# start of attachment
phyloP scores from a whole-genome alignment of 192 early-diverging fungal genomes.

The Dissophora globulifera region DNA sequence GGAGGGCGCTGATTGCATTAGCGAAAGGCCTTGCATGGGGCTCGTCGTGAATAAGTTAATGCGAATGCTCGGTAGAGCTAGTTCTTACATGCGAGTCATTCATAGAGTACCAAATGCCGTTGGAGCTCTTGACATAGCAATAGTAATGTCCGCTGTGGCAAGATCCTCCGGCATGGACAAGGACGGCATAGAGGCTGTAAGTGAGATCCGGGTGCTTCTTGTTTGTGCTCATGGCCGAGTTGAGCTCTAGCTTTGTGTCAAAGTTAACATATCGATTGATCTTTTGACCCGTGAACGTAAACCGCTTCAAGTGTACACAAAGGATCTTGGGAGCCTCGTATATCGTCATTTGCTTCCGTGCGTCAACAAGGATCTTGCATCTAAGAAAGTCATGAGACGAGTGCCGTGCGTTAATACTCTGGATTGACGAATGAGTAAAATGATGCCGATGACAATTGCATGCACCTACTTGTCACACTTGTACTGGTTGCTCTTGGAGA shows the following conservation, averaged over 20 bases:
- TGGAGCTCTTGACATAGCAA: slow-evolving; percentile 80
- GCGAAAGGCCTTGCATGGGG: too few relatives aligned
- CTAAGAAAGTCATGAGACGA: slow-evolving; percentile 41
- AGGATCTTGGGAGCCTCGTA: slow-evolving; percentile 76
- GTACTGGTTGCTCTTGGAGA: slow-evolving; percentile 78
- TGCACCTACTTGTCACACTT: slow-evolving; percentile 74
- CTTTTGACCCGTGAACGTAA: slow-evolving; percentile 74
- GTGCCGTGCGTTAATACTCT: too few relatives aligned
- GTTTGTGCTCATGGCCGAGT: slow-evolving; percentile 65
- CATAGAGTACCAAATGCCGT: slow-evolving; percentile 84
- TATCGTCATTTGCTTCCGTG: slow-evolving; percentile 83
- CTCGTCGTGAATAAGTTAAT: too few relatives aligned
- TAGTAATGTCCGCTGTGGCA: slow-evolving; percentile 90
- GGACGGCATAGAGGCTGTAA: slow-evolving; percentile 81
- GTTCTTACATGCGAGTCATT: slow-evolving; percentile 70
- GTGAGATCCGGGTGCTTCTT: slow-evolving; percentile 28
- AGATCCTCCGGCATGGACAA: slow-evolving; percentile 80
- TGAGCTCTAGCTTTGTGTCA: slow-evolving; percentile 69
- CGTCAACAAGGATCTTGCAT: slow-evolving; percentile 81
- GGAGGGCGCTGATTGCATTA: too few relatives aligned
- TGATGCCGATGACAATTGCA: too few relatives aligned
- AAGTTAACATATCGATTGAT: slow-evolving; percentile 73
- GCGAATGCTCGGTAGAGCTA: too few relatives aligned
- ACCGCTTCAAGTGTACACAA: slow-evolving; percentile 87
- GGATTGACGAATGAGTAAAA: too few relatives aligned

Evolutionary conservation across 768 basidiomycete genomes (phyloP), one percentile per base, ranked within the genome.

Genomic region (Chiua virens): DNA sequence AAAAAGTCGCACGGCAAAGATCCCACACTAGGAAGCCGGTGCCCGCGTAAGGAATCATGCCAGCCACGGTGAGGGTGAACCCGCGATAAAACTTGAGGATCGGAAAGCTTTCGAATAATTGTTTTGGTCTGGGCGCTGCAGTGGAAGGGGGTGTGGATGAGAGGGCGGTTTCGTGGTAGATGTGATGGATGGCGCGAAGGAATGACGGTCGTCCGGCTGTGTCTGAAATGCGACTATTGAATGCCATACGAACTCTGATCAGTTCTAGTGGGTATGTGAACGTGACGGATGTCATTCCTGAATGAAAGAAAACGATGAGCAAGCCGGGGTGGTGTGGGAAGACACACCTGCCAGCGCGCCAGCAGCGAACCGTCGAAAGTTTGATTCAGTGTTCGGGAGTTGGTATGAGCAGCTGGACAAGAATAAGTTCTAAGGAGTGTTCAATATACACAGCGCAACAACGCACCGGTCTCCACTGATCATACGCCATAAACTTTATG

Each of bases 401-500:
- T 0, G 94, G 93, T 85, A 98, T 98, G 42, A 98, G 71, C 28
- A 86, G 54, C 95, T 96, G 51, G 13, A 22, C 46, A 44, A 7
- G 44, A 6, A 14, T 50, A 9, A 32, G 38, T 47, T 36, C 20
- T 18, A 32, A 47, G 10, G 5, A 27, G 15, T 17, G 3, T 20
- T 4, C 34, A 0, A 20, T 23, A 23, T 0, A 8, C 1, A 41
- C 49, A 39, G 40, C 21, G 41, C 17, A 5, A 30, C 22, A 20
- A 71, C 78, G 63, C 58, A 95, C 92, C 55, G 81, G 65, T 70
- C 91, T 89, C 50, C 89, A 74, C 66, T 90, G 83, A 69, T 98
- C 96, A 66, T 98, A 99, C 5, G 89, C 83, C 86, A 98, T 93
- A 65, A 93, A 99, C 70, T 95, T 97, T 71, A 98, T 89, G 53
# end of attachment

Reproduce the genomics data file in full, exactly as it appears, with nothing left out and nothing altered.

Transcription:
phyloP scores from a whole-genome alignment of 192 early-diverging fungal genomes.

The Dissophora globulifera region DNA sequence GGAGGGCGCTGATTGCATTAGCGAAAGGCCTTGCATGGGGCTCGTCGTGAATAAGTTAATGCGAATGCTCGGTAGAGCTAGTTCTTACATGCGAGTCATTCATAGAGTACCAAATGCCGTTGGAGCTCTTGACATAGCAATAGTAATGTCCGCTGTGGCAAGATCCTCCGGCATGGACAAGGACGGCATAGAGGCTGTAAGTGAGATCCGGGTGCTTCTTGTTTGTGCTCATGGCCGAGTTGAGCTCTAGCTTTGTGTCAAAGTTAACATATCGATTGATCTTTTGACCCGTGAACGTAAACCGCTTCAAGTGTACACAAAGGATCTTGGGAGCCTCGTATATCGTCATTTGCTTCCGTGCGTCAACAAGGATCTTGCATCTAAGAAAGTCATGAGACGAGTGCCGTGCGTTAATACTCTGGATTGACGAATGAGTAAAATGATGCCGATGACAATTGCATGCACCTACTTGTCACACTTGTACTGGTTGCTCTTGGAGA shows the following conservation, averaged over 20 bases:
- TGGAGCTCTTGACATAGCAA: slow-evolving; percentile 80
- GCGAAAGGCCTTGCATGGGG: too few relatives aligned
- CTAAGAAAGTCATGAGACGA: slow-evolving; percentile 41
- AGGATCTTGGGAGCCTCGTA: slow-evolving; percentile 76
- GTACTGGTTGCTCTTGGAGA: slow-evolving; percentile 78
- TGCACCTACTTGTCACACTT: slow-evolving; percentile 74
- CTTTTGACCCGTGAACGTAA: slow-evolving; percentile 74
- GTGCCGTGCGTTAATACTCT: too few relatives aligned
- GTTTGTGCTCATGGCCGAGT: slow-evolving; percentile 65
- CATAGAGTACCAAATGCCGT: slow-evolving; percentile 84
- TATCGTCATTTGCTTCCGTG: slow-evolving; percentile 83
- CTCGTCGTGAATAAGTTAAT: too few relatives aligned
- TAGTAATGTCCGCTGTGGCA: slow-evolving; percentile 90
- GGACGGCATAGAGGCTGTAA: slow-evolving; percentile 81
- GTTCTTACATGCGAGTCATT: slow-evolving; percentile 70
- GTGAGATCCGGGTGCTTCTT: slow-evolving; percentile 28
- AGATCCTCCGGCATGGACAA: slow-evolving; percentile 80
- TGAGCTCTAGCTTTGTGTCA: slow-evolving; percentile 69
- CGTCAACAAGGATCTTGCAT: slow-evolving; percentile 81
- GGAGGGCGCTGATTGCATTA: too few relatives aligned
- TGATGCCGATGACAATTGCA: too few relatives aligned
- AAGTTAACATATCGATTGAT: slow-evolving; percentile 73
- GCGAATGCTCGGTAGAGCTA: too few relatives aligned
- ACCGCTTCAAGTGTACACAA: slow-evolving; percentile 87
- GGATTGACGAATGAGTAAAA: too few relatives aligned

Evolutionary conservation across 768 basidiomycete genomes (phyloP), one percentile per base, ranked within the genome.

Genomic region (Chiua virens): DNA sequence AAAAAGTCGCACGGCAAAGATCCCACACTAGGAAGCCGGTGCCCGCGTAAGGAATCATGCCAGCCACGGTGAGGGTGAACCCGCGATAAAACTTGAGGATCGGAAAGCTTTCGAATAATTGTTTTGGTCTGGGCGCTGCAGTGGAAGGGGGTGTGGATGAGAGGGCGGTTTCGTGGTAGATGTGATGGATGGCGCGAAGGAATGACGGTCGTCCGGCTGTGTCTGAAATGCGACTATTGAATGCCATACGAACTCTGATCAGTTCTAGTGGGTATGTGAACGTGACGGATGTCATTCCTGAATGAAAGAAAACGATGAGCAAGCCGGGGTGGTGTGGGAAGACACACCTGCCAGCGCGCCAGCAGCGAACCGTCGAAAGTTTGATTCAGTGTTCGGGAGTTGGTATGAGCAGCTGGACAAGAATAAGTTCTAAGGAGTGTTCAATATACACAGCGCAACAACGCACCGGTCTCCACTGATCATACGCCATAAACTTTATG

Each of bases 401-500:
- T 0, G 94, G 93, T 85, A 98, T 98, G 42, A 98, G 71, C 28
- A 86, G 54, C 95, T 96, G 51, G 13, A 22, C 46, A 44, A 7
- G 44, A 6, A 14, T 50, A 9, A 32, G 38, T 47, T 36, C 20
- T 18, A 32, A 47, G 10, G 5, A 27, G 15, T 17, G 3, T 20
- T 4, C 34, A 0, A 20, T 23, A 23, T 0, A 8, C 1, A 41
- C 49, A 39, G 40, C 21, G 41, C 17, A 5, A 30, C 22, A 20
- A 71, C 78, G 63, C 58, A 95, C 92, C 55, G 81, G 65, T 70
- C 91, T 89, C 50, C 89, A 74, C 66, T 90, G 83, A 69, T 98
- C 96, A 66, T 98, A 99, C 5, G 89, C 83, C 86, A 98, T 93
- A 65, A 93, A 99, C 70, T 95, T 97, T 71, A 98, T 89, G 53